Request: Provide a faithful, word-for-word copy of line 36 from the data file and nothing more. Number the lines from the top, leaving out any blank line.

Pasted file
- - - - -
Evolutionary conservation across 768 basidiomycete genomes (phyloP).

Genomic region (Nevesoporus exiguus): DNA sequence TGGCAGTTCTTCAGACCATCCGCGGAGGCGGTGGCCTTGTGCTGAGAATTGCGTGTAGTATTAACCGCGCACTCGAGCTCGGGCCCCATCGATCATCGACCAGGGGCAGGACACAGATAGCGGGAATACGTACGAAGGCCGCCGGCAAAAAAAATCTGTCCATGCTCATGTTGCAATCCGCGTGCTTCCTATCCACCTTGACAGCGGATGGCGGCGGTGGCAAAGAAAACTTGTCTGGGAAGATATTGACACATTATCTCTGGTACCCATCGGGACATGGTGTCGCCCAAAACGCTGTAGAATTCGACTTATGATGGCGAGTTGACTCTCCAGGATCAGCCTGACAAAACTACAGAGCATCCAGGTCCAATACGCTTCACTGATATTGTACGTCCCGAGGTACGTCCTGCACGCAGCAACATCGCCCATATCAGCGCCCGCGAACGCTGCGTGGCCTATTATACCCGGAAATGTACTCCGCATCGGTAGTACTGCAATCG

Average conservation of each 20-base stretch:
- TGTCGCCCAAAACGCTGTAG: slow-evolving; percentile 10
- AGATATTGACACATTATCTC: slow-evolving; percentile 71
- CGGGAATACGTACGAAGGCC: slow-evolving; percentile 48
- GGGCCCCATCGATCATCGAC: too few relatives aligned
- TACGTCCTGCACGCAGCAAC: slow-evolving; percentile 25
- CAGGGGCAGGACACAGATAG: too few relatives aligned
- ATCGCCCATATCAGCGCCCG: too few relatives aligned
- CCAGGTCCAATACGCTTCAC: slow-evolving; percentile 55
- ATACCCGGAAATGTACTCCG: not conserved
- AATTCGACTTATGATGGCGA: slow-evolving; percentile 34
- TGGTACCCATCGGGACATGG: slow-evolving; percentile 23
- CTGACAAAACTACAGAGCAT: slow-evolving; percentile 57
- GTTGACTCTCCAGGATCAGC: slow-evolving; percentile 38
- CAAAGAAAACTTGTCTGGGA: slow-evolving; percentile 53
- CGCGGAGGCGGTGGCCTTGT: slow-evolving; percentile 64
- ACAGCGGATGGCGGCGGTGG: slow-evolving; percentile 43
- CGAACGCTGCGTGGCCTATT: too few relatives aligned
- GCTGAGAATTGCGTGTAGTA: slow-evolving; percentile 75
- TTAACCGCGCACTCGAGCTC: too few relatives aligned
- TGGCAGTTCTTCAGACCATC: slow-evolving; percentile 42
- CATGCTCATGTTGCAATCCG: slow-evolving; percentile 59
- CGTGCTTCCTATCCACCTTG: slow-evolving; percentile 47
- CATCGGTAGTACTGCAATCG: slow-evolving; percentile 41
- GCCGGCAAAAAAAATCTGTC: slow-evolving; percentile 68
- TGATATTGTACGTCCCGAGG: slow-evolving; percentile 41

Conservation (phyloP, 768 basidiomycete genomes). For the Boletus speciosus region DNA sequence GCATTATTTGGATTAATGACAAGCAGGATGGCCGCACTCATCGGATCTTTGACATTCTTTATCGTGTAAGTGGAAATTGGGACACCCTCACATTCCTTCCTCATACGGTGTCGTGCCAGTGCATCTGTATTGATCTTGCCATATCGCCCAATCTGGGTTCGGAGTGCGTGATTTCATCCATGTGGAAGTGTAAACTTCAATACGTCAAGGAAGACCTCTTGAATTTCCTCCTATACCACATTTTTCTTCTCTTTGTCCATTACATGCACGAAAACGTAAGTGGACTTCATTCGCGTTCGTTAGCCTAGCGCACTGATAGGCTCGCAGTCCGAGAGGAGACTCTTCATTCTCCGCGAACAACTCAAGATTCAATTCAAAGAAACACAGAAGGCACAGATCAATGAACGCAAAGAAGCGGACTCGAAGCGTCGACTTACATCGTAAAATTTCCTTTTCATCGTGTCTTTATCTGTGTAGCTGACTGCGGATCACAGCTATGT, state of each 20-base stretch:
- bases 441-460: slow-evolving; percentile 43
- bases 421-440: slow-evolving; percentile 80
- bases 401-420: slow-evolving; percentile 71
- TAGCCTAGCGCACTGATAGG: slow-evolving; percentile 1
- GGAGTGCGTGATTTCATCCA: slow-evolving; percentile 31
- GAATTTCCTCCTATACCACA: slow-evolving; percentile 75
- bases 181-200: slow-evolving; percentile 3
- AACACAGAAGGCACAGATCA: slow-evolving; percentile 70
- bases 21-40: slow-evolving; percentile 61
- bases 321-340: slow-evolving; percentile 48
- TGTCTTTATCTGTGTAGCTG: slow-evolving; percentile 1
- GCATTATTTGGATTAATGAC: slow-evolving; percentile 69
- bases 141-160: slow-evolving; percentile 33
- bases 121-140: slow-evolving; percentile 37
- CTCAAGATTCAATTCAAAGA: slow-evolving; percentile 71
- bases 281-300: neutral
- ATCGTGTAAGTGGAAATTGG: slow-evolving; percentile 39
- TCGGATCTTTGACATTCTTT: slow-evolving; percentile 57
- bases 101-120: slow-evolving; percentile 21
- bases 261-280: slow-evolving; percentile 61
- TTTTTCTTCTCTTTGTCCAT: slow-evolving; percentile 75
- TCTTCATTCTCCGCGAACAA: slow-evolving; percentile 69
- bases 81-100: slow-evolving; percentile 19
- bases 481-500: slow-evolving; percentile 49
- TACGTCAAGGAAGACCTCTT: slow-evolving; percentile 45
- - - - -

- bases 181-200: slow-evolving; percentile 3